This used to be a problem with the Windows os. Since I switched to a Mac, I have not had the problem and hope that I won’t ever!

  3. business it solutions said on April 7th, 2010 at 6:18 am

    Vista is a resource hog. If you noticed this recently, I would check to see what programs you’ve recently installed, as well as what services or programs you have running on start up. Try running HiJackThis to see what programs you have running on startup within your registry.

  4. Genite said on April 8th, 2010 at 4:04 am

    Thanks to me for i found your post, otherwise i was going to reinstall my Windows to my PC, now i am going to try this trick on my PC.

  5. used tires said on April 8th, 2010 at 8:52 am

    Sometimes, if you look into your task manager, you may notice some applications are running even though you’ve closed them. For eg., Windows Media Player (WMP) has a habit of staying on in the background sometimes, so you must make sure you close it via task manager’s end task feature.

    Till then,

    Jean

  6. Net Age | Web Development said on April 11th, 2010 at 11:25 pm

    I has issues with Spybot S&D’s Tea Timer really hogging resources. Since disabling it my trusty old HP laptop is working fine again as my stand-alone internet machine. I keep my nice PC off the net altogether, just to make sure I don’t get any nasty surprises 😉

  7. Laptop Attache said on April 12th, 2010 at 2:00 pm

    Interesting comment Net Age. Perhaps I will try disabling Tea Timer to see how it affects my performance. As much as I would hate to get any spyware or malware, I’d take that risk if it meant my laptop wasn’t so slow.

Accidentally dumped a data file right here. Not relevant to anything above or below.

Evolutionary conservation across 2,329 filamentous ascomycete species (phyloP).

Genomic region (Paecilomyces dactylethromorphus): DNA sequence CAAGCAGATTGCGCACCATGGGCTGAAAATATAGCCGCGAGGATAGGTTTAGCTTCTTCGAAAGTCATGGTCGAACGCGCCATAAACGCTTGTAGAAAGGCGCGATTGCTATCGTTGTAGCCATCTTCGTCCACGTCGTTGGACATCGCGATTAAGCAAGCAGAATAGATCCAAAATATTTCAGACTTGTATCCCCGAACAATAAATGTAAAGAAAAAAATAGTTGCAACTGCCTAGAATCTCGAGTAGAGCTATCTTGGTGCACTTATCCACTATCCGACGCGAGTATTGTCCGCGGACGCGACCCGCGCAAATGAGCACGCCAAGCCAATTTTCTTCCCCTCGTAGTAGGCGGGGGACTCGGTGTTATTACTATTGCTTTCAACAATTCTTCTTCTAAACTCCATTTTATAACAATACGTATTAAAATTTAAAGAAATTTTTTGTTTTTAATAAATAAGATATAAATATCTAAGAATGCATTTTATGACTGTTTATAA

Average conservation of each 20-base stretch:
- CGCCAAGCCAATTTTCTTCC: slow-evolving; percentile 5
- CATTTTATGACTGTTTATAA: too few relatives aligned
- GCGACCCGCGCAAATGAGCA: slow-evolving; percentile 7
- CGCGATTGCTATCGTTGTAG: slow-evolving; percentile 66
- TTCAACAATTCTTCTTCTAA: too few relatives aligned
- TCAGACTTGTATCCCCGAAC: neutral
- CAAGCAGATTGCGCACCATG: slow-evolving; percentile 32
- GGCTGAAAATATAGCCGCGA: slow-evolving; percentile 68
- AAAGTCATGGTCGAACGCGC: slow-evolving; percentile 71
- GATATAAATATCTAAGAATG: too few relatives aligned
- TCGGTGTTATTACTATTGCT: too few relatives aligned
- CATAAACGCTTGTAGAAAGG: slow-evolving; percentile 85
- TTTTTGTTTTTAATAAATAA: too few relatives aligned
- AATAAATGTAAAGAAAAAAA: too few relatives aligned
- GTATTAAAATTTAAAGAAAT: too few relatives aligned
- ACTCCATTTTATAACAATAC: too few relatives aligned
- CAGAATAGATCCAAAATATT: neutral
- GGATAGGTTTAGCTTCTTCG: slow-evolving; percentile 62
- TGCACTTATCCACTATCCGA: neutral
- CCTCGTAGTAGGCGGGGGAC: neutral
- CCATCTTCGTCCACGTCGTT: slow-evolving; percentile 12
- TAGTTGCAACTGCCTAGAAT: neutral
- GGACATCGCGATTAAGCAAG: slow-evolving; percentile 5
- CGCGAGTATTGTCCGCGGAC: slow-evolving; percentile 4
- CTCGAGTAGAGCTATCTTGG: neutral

8. Pescuit said on April 16th, 2010 at 8:15 pm

    Disabling all the junk prosesses is much easy if you delete it’s entries in the registry. I am using a free tool from sysinternals called autoruns. This, and a computer scan can cure your PC.

  9. çizgi film İzle said on May 1st, 2010 at 1:51 pm

    Thanks to me for i found your post, otherwise i was going to reinstall my Windows to my PC, now i am going to try this trick on my PC.

  10. payday uk said on May 10th, 2010 at 1:22 pm

    I am lately getting lot of screen freezing issues with my Vista.. I think its time to upgrade to 7.

  11. Dena Tasarim said on May 19th, 2010 at 9:53 am

    Holy crap Thor. That’s a really nice tip 🙂 Thanks a lot

  12. watch season episode said on June 3rd, 2010 at 3:40 pm

    I started playing BFBC2 when I noticed that my computer would crash half way through the game and I could not figure out why it was doing it. Turns out it was dust I could not even see. My heatsink was completely blocked from inside and once I cleaned it game would stop crashing but the most surprise came from running other apps. They were so much faster! So if your processor starts becoming sluggish, check for dust.

  13. çizgi film seyret said on June 6th, 2010 at 6:51 am

    This used to be a problem with the Windows os. Since I switched to a Mac, I have not had the problem and hope that I won’t ever!

  14. şişme bebek said on June 16th, 2010 at 4:20 am

    Holy crap Thor. That’s a really nice tip Thanks a lot

  15. Ev Yemekleri said on June 16th, 2010 at 9:36 pm

    I thought upgrading to Windows 7 will solve all my CPU performance problems at my laptop, buy i am still suffering after the upgrade. Will these helpful tips also work on windows 7?

  16. Textbooks said on October 4th, 2010 at 1:38 pm

    Great strategies… I used to do this back in my gaming days. I recently switched to an Apple, though, haven’t had nearly as much trouble with freezes and the like. It also seems like non-essential processes don’t run as much with the Mac OS than Windows.

  17. gogus buyutucu said on April 18th, 2011 at 2:45 pm

    This used to be a problem with the Windows os. :/